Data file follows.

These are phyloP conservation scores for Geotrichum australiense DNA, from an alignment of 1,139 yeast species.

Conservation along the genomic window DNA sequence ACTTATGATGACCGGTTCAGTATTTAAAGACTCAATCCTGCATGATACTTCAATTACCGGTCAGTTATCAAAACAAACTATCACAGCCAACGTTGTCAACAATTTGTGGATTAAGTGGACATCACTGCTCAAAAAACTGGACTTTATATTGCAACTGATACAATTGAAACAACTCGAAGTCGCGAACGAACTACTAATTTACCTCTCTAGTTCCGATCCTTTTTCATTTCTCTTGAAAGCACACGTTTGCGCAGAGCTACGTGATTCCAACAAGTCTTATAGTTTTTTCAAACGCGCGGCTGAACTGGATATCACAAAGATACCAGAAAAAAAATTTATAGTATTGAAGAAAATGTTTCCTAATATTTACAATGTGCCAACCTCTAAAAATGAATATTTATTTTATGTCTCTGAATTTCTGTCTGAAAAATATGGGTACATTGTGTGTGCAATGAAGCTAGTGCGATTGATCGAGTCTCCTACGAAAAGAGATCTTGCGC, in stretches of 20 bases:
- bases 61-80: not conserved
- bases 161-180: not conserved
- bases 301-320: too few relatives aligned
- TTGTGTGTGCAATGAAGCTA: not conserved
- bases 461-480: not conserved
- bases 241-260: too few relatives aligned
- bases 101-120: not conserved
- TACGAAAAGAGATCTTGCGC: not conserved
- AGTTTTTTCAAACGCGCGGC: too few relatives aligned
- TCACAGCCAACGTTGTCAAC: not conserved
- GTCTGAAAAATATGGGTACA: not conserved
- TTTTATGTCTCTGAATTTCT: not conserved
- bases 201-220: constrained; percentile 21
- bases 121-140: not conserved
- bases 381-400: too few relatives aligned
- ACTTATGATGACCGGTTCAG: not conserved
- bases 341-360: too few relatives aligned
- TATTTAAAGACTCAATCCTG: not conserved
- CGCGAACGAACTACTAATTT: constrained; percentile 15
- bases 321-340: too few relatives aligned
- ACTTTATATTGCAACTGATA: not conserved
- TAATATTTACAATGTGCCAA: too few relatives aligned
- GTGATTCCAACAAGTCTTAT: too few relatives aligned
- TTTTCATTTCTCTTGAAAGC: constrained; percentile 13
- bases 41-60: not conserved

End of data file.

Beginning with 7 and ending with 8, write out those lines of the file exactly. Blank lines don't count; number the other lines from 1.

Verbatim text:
- bases 461-480: not conserved
- bases 241-260: too few relatives aligned